For cases in which the evidence sufficiently established premeditation and deliberation, see State v. Horskins, __ N.C. App. __, 743 S.E.2d 704, 711 (2013) (after words in a night club parking lot the defendant shot the victim, who was unarmed, had not reached for a weapon, had not engaged the defendant in a fight, and did not provoke the defendant’s violent response; after the victim fell from the defendant’s first shot, the defendant shot the victim six more times; the defendant left the scene and attempted to hide evidence); State v. Rogers, __ N.C. App. __, 742 S.E.2d 622, 626 (2013) (the victim begged for his life and was shot eight times, primarily in the head and chest, and there was a lack of provocation); State v. Broom, __ N.C. App. __, 736 S.E.2d 802, 808 (2013) (the defendant was having an affair with another woman and wanted his wife to terminate her pregnancy; he became angry when his wife said that if they divorced she might move out of the state and take the children with her; and before he shot her, the defendant placed his wife’s cell phone out of her reach); State v. Bonilla, 209 N.C. App. 576 (2011) (after the defendant and an accomplice beat and kicked the victim, they hog-tied him so severely that his spine was fractured and put tissue in his mouth; due to the severe arching of his back, the victim suffered a fracture in his thoracic spine and died from a combination of suffocation and strangulation); State v. Bass, 190 N.C. App. 339, 345 (2008) (the defendant had time to contemplate his actions, threatened the victim, was not provoked, shot the victim in the back, and did not surrender); State v. Forrest, 168 N.C. App. 614, 626 (2005) (the defendant attacked an unsuspecting victim and made statements suggesting an intent to kill); and State v. Dennison, 171 N.C. App. 504, 509–10 (2005) (the wounds were brutal, the blows multiple, the victim had harassed the defendant, and the defendant left the crime scene).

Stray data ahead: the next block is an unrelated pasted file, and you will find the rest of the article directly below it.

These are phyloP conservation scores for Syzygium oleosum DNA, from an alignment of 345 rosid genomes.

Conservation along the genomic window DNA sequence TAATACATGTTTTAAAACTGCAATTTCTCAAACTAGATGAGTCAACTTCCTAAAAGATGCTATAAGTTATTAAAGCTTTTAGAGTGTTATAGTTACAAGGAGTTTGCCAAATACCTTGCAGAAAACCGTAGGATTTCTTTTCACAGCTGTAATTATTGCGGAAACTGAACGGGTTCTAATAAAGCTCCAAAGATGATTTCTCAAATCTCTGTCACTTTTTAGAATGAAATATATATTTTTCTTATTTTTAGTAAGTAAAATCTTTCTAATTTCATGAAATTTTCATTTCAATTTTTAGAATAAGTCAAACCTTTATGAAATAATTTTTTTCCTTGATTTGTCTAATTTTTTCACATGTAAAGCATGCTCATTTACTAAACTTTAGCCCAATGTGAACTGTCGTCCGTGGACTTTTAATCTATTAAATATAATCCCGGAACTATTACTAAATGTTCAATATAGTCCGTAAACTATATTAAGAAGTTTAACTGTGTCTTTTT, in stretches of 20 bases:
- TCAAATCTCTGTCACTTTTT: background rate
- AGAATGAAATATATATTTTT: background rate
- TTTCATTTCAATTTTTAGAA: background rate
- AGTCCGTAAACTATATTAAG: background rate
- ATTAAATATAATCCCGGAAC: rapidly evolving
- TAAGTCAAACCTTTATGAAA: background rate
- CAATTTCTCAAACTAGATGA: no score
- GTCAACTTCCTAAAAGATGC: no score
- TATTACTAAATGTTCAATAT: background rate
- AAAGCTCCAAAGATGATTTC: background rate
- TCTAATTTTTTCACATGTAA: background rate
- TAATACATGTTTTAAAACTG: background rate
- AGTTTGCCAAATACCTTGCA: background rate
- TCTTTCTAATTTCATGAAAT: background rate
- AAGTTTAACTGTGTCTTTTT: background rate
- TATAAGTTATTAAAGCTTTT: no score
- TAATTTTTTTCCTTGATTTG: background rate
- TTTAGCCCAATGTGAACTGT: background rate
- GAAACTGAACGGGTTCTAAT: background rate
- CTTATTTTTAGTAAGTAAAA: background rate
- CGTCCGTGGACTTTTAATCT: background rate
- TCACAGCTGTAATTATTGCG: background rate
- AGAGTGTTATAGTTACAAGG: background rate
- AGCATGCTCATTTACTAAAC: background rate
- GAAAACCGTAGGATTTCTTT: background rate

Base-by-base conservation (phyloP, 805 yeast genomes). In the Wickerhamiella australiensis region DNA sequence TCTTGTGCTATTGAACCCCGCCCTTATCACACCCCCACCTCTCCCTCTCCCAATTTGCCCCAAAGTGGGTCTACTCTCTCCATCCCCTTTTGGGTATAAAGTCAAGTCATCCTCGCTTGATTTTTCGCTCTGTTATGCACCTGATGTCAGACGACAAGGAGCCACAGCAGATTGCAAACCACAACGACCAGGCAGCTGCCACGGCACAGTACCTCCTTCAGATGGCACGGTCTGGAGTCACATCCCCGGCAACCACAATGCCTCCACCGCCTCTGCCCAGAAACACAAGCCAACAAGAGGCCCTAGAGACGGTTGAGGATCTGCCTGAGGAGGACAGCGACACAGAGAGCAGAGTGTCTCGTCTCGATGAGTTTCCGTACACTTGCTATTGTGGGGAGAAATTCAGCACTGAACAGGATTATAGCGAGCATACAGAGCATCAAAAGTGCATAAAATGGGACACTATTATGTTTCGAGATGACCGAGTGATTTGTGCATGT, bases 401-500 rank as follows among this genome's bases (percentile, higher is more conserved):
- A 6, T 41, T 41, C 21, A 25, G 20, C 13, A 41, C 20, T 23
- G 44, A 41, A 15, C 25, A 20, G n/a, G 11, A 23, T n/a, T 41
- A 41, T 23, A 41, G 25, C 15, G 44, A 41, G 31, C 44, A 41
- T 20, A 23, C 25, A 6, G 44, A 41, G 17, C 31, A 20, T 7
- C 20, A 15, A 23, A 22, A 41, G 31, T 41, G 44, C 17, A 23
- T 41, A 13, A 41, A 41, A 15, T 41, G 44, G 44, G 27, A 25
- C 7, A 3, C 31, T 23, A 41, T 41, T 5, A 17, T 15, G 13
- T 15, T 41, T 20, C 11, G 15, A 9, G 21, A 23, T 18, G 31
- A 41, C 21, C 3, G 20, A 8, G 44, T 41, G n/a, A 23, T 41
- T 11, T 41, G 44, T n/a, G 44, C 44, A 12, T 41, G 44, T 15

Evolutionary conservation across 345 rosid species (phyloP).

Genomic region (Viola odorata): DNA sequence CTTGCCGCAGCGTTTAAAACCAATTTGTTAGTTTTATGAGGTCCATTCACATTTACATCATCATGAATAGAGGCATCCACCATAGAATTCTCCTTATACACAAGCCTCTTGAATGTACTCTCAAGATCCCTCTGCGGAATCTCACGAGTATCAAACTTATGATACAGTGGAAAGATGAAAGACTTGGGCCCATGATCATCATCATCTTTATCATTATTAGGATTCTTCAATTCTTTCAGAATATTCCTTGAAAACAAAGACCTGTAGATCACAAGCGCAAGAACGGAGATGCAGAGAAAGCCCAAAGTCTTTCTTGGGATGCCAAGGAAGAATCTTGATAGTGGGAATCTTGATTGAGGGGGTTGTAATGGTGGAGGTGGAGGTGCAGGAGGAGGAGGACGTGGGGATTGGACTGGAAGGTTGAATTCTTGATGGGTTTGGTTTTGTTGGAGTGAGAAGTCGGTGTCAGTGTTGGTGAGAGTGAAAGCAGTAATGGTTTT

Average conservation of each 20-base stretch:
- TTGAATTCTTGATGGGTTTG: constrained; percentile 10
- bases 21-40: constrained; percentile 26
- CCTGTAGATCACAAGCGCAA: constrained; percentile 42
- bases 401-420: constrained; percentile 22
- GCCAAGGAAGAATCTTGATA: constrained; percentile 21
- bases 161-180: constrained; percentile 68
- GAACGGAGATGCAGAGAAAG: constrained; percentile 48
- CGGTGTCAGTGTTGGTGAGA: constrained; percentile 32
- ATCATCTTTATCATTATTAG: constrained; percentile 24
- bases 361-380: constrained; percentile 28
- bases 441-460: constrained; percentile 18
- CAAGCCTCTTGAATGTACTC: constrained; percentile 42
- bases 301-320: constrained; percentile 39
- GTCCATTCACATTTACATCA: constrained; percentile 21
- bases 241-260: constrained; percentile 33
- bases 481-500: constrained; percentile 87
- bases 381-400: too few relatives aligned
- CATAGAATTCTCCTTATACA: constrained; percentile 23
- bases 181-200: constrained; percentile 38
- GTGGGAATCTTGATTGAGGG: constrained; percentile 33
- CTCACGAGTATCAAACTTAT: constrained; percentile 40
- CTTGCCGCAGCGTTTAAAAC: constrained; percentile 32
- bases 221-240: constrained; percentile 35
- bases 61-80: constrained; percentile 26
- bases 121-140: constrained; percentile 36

For cases in which the evidence was insufficient to establish premeditation and deliberation, see State v. Corn, 303 N.C. 293, 297–98 (1981) (the victim entered the defendant’s home while highly intoxicated, approached the sofa on which the defendant was lying, and insulted the defendant; the defendant immediately jumped up, grabbed a nearby rifle, and shot the victim several times in the chest; the incident lasted only a few moments; there was no evidence that the defendant acted with a fixed design, had sufficient time to weigh the consequences of his actions, previously threatened the victim, or exhibited conduct indicating that he formed any intent to kill before to the incident; there was no significant history of arguments or ill will between the parties and although the defendant fired several shots, there was no evidence that he shot or hit the victim once the victim fell); and State v. Williams, 144 N.C. App. 526, 531 (2001) (there was no evidence of animosity, that the defendant and the victim knew each other before incident, or that defendant threatened the victim; when the victim provoked the defendant by assaulting him, the defendant immediately retaliated by firing one shot; the defendant’s actions did not show planning or forethought; although the defendant left the scene, he turned himself in the next day).